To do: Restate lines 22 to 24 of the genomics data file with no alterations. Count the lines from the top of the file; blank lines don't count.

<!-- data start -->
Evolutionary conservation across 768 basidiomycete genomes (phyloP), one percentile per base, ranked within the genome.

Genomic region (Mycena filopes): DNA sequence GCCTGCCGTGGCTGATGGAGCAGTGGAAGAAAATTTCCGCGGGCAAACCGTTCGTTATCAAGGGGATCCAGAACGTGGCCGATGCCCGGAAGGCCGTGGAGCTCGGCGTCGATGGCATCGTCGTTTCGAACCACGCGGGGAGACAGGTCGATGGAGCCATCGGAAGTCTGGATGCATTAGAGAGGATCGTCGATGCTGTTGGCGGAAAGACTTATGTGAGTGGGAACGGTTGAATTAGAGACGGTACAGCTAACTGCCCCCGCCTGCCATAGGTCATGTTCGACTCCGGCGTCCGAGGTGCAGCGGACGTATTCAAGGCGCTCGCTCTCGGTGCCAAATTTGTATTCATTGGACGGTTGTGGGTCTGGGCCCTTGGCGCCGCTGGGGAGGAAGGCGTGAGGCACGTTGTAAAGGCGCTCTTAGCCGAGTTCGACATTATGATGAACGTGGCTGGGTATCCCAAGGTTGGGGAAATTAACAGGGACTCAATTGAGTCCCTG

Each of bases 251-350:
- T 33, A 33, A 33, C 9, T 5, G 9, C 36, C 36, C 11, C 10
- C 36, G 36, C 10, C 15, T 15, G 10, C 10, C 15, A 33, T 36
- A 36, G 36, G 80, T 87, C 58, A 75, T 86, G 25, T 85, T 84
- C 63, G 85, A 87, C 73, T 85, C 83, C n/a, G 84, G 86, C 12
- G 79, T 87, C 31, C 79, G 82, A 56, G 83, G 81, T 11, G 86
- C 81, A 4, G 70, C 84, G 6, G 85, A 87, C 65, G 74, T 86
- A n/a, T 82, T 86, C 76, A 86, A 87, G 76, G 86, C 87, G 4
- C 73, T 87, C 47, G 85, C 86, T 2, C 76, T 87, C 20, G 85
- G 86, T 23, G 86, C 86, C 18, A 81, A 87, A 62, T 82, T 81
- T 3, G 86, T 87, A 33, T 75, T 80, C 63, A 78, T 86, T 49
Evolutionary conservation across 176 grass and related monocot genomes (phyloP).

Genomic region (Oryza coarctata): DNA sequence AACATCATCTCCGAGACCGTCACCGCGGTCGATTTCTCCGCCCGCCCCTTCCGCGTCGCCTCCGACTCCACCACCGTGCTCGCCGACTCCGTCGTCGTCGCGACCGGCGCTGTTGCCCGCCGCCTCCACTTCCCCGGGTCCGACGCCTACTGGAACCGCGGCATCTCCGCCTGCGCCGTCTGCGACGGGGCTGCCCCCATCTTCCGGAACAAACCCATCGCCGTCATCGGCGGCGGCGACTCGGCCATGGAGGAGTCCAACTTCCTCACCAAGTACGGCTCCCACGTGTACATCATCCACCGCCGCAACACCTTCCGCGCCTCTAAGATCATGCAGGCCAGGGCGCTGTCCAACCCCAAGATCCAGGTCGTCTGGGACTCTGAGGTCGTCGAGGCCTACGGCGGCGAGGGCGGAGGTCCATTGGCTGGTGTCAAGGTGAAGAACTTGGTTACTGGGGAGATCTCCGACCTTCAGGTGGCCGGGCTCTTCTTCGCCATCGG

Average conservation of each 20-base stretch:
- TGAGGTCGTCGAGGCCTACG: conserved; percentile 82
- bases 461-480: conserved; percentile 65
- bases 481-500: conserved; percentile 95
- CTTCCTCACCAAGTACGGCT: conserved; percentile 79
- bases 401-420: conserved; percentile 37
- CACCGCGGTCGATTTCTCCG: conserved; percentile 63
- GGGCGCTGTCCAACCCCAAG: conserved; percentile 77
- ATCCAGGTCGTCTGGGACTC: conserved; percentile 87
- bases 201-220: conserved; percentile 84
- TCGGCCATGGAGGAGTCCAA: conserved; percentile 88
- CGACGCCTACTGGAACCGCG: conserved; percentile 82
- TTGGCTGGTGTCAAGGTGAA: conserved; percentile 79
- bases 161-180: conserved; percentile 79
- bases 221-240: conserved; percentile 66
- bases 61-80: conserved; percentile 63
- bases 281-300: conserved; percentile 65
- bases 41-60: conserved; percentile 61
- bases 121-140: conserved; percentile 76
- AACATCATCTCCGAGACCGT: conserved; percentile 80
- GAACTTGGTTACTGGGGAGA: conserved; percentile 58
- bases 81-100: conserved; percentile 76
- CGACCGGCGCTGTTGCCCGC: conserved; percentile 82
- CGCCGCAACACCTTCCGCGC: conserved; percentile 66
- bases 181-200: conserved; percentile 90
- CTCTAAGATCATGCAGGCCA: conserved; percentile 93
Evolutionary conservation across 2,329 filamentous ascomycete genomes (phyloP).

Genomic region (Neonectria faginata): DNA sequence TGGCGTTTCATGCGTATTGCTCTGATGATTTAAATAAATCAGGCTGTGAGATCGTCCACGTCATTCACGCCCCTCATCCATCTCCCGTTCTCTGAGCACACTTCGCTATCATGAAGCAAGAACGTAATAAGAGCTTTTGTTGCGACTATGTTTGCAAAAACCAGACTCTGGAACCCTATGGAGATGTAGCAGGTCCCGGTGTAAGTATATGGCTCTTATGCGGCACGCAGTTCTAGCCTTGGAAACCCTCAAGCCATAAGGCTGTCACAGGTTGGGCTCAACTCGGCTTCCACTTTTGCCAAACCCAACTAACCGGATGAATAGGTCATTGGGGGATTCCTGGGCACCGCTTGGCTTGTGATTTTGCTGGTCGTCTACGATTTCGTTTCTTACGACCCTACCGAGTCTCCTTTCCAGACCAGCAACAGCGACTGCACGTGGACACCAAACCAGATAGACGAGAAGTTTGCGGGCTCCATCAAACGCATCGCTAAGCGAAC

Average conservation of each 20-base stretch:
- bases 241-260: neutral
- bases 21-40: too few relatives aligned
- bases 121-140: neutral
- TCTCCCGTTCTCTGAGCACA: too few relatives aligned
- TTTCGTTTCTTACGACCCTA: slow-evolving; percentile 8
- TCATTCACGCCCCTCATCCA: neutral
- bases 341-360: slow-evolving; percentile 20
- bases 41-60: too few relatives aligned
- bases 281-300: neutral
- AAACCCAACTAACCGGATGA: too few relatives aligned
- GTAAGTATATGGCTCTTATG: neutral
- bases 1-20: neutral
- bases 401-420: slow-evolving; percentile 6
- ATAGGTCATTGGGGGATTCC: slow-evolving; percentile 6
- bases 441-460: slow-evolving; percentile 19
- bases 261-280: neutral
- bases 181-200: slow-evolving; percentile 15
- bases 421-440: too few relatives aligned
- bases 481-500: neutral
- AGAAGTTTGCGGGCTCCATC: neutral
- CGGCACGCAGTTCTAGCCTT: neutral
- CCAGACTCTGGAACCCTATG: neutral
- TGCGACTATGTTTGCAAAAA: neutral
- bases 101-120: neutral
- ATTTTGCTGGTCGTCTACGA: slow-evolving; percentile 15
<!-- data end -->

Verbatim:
- CACCGCGGTCGATTTCTCCG: conserved; percentile 63
- GGGCGCTGTCCAACCCCAAG: conserved; percentile 77
- ATCCAGGTCGTCTGGGACTC: conserved; percentile 87